COLLEGE STATION — Poinsettias in the traditional red and a host of new colors can be found in most holiday decor, adding much to brighten the seasonal displays.
But the popular plant can suffer during the holidays if not properly cared for, according to a Texas A&M AgriLife Extension Service plant pathologist.
“There are ways to care for poinsettias to keep them looking good and to avoid some of the common diseases that affect them,” said Dr. Kevin Ong, AgriLife Extension plant pathologist and director of the agency’s Plant Disease Diagnostic Laboratory in College Station.
One of the most common diseases of poinsettias is pythium root rot, he said. When the roots are attacked by this disease, they turn brown and mushy instead of the usual healthy white color.
“Poinsettias are shipped in protective sleeves to prevent damage to them,” Ong explained. “These sleeves may not have drainage holes, so if water is allowed to stand in them, the roots can begin to rot if the pathogen attacks.”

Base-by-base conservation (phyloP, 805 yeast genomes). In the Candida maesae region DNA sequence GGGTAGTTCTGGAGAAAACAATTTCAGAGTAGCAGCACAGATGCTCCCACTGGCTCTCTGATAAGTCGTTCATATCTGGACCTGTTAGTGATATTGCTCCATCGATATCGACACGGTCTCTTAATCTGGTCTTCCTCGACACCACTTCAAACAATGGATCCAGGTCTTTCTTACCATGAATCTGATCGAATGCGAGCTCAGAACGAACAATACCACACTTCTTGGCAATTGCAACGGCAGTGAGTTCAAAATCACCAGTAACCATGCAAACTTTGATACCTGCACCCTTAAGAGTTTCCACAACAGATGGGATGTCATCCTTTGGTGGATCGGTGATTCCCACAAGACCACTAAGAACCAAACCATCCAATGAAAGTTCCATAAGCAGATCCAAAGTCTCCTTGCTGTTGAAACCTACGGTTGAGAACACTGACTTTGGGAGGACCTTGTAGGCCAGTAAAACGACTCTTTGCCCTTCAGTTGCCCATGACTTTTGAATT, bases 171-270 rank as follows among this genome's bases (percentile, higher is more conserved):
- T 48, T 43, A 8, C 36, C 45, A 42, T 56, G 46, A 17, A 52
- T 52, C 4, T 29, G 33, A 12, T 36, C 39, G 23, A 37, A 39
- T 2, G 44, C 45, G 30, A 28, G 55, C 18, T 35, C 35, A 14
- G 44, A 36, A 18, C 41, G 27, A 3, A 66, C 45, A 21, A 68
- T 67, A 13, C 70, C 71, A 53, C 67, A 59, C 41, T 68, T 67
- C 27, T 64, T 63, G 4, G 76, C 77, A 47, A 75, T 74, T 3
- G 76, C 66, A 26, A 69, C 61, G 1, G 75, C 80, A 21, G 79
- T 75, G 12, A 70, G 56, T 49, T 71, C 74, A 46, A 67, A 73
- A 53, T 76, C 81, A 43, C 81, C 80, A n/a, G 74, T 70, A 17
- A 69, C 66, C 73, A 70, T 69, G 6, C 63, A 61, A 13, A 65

With rotted roots, he said, the healthy green leaves turn yellow and drop off of the plant.
Improper watering can also cause other problems for poinsettias, he noted.
“A plant that is stressed and has not been watered correctly may get spots or blotches on its lower leaves,” Ong said. “If this happens, remove those leaves and begin watering the plant correctly.”
He said preventing a disease is better than trying to cure a sick poinsettia. Ong offered these seasonal poinsettia tips:
- A white Christmas is not poinsettia-friendly. Poinsettias are originally from the tropics, so keep them indoors if the temperatures are going to be under 60-70 degrees. A cold poinsettia will turn yellow and drop its leaves.
- Drink in moderation. Poinsettias will drown or get sick if they get too much water. Only when the soil feels dry should a poinsettia be watered.
- Diet control. Poinsettias that fill up on a fertilizer buffet will start to look peaked. Feed a poinsettia after the holidays, when everyone else is dieting, if you want to try to keep it alive.
For more information about plant diseases, see http://plantclinic.tamu.edu/.